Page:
Study: Second home co-ownership reduces competition for homes, boosts local economies

Published Date: August 25, 2022

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To better understand the precise impact that Pacaso homes and their co-owners have on local communities, we asked the experts at EBP, a trusted economic research firm, to model and estimate the economic impact of Pacaso homes in five top second home destinations across the United States. Here’s what they found.

Economic impact: Key findings

  • Pacaso helps aggregate second home demand into fewer, top-tier luxury homes, reducing competition for middle-tier single-family homes
  • The average Pacaso home costs 6x more than the average second home and 7x more than the average primary home
  • The average second home is used just 11% of the year compared to the average Pacaso home which is occupied nearly 90% of the year
  • Year-round home use means Pacaso homes result in nearly 10x more spending at local businesses compared to the average second home
  • Pacaso owners make more tax contributions than traditional second home owners
Download the full report here.

Pacaso homes bring more revenue to local markets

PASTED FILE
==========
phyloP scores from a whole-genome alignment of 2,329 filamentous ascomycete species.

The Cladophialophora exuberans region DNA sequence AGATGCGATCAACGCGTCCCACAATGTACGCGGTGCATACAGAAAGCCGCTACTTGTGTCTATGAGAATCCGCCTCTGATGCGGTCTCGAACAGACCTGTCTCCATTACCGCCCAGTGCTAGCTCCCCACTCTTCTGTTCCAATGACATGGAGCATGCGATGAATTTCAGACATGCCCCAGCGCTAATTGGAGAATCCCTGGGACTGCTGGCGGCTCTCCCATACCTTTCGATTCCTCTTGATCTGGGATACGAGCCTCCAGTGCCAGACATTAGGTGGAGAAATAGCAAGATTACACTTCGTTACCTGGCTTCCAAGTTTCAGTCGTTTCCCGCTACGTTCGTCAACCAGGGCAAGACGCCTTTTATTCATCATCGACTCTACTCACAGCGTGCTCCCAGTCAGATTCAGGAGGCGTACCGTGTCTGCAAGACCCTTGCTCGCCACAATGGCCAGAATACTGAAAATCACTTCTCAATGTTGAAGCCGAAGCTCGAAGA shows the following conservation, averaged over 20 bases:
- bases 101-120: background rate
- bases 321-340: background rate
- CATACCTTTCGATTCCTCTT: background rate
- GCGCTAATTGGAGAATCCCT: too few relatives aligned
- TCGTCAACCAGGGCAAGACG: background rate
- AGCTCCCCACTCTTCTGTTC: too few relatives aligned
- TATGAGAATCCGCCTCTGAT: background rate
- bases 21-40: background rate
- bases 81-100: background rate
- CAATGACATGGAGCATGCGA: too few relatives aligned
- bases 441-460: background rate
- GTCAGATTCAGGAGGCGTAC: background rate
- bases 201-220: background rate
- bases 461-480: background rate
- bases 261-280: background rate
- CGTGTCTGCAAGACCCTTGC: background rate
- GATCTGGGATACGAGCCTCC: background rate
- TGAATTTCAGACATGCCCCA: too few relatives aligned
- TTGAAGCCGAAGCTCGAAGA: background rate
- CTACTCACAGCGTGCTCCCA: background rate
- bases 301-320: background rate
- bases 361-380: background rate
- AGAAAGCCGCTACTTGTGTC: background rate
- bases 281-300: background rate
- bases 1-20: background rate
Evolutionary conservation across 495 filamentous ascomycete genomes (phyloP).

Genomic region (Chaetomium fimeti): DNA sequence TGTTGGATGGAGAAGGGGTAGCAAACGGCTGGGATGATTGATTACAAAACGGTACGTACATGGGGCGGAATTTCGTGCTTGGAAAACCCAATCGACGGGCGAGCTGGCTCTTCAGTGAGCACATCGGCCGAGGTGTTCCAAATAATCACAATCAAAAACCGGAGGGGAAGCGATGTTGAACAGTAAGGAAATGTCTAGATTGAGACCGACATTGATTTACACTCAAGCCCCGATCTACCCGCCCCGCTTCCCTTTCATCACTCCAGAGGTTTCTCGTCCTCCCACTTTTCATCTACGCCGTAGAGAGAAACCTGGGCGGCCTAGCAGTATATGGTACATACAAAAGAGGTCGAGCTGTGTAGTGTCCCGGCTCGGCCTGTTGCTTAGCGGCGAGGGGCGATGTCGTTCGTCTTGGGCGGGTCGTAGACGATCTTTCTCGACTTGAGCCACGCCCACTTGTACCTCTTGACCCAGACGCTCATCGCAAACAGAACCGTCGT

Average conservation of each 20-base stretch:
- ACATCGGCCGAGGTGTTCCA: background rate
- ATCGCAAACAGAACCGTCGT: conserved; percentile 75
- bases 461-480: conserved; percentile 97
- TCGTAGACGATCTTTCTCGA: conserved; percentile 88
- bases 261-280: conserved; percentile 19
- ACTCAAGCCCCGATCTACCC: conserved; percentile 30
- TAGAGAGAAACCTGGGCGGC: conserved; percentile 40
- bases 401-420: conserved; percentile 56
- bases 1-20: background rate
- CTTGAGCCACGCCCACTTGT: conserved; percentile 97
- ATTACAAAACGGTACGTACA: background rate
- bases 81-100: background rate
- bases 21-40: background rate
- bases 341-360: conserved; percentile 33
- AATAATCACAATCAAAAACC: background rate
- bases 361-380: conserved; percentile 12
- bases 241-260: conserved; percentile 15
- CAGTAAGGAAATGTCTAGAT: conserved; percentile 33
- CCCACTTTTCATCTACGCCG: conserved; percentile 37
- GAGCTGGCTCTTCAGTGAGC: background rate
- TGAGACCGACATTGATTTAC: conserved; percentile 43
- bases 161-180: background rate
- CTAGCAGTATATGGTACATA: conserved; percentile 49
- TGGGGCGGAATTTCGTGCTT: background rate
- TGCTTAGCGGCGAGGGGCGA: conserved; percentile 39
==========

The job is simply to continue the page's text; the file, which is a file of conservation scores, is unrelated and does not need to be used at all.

“Our study found that Pacaso’s unique approach to housing co-ownership provides multiple benefits for the communities it operates in,” said Glen Weisbrod, Chair of the Board of Directors at EBP. “This includes additional household spending going to local stores and services as well as additional tax revenue, compared with other second homes. We also concluded that in all likelihood, by consolidating multiple owners into luxury homes, Pacaso is providing a new option to second homeowners without disrupting local housing markets.”Due to high demand and low inventory, many destination communities throughout the United States are struggling with high costs for single-family homes.“These results reinforce the problem with second homes today and how Pacaso’s co-ownership model can help,” said Pacaso Co-Founder and CEO Austin Allison. “The average second home sits empty for ten months out of the year, which is a wasteful use of single-family homes in destination communities. Through co-ownership, Pacaso concentrates demand into fewer, high-end homes and, because the homes are occupied eleven months out of the year, the owners spend more at local businesses.”